Date of Award

Spring 2023

Document Type


Terms of Use

© 2023 Katherine Carlson. All rights reserved. This work is freely available courtesy of the author. It may only be used for non-commercial, educational, and research purposes. For all other uses, including reproduction and distribution, please contact the copyright holder.

Degree Name

Bachelor of Arts


Sociology & Anthropology Department

First Advisor

Maya Nadkarni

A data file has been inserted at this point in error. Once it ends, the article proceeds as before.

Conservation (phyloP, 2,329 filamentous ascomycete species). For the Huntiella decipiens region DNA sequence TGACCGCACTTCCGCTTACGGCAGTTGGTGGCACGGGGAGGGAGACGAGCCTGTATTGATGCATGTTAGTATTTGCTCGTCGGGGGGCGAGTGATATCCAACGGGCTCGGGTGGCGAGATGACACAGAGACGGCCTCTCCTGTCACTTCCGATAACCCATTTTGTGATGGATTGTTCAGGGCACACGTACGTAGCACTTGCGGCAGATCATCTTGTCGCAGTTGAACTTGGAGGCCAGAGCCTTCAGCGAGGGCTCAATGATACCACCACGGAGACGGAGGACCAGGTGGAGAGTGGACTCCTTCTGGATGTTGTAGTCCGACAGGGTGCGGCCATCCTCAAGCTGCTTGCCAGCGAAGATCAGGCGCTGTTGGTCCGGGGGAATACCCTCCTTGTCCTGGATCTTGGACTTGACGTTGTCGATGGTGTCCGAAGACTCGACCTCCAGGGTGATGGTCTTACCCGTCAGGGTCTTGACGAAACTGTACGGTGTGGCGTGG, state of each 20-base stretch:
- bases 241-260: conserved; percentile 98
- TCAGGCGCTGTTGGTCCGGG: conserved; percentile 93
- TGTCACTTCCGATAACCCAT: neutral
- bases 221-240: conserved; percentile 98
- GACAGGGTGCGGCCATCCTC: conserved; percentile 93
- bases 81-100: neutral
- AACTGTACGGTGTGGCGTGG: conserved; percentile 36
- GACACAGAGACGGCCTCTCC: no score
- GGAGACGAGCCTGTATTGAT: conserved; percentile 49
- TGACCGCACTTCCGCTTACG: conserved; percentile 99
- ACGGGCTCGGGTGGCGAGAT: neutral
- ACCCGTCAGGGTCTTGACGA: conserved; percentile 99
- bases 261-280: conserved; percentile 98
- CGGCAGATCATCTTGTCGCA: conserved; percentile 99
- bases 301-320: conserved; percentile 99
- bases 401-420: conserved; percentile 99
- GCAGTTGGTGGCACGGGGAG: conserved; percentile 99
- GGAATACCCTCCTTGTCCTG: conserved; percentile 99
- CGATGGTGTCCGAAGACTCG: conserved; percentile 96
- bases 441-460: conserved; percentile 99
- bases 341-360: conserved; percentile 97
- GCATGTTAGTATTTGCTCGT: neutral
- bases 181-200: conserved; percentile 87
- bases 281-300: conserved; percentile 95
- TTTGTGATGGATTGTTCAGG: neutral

This thesis describes and analyzes the working conditions of illustrators who work on social media platforms such as YouTube, Instagram, and Patreon. Ultimately, it argues that the perceived perks of self-employment that artists publicly discuss on social media are paradoxical because they are limited by the social media platforms on which the artists post. Additionally, the cons of self-employment artists experience, such as burnout, are systemic issues, even though they are framed as personal problems on social media. The various solutions that artists used throughout the course of this project to combat these issues are individual, rather than collective. Finally, it is in the interest of the social media platforms on which the artists post that they believe in paradoxical narratives surrounding self-employment, experience adverse work conditions, and pursue individualistic solutions to those conditions. These four points demonstrate the entrenchment of neoliberal logics in contemporary discourse and illustrate the experience of artistic labor under conditions of neoliberalism. To make these claims, this project draws from interviews and digital ethnographic research conducted on YouTube and Instagram, as well as scholarly works on neoliberalism and work conditions in digital spaces. Self-employment on social media and artistic work on digital platforms remain understudied and emergent topics in the fields of anthropology and sociology and this thesis contributes to both of these areas.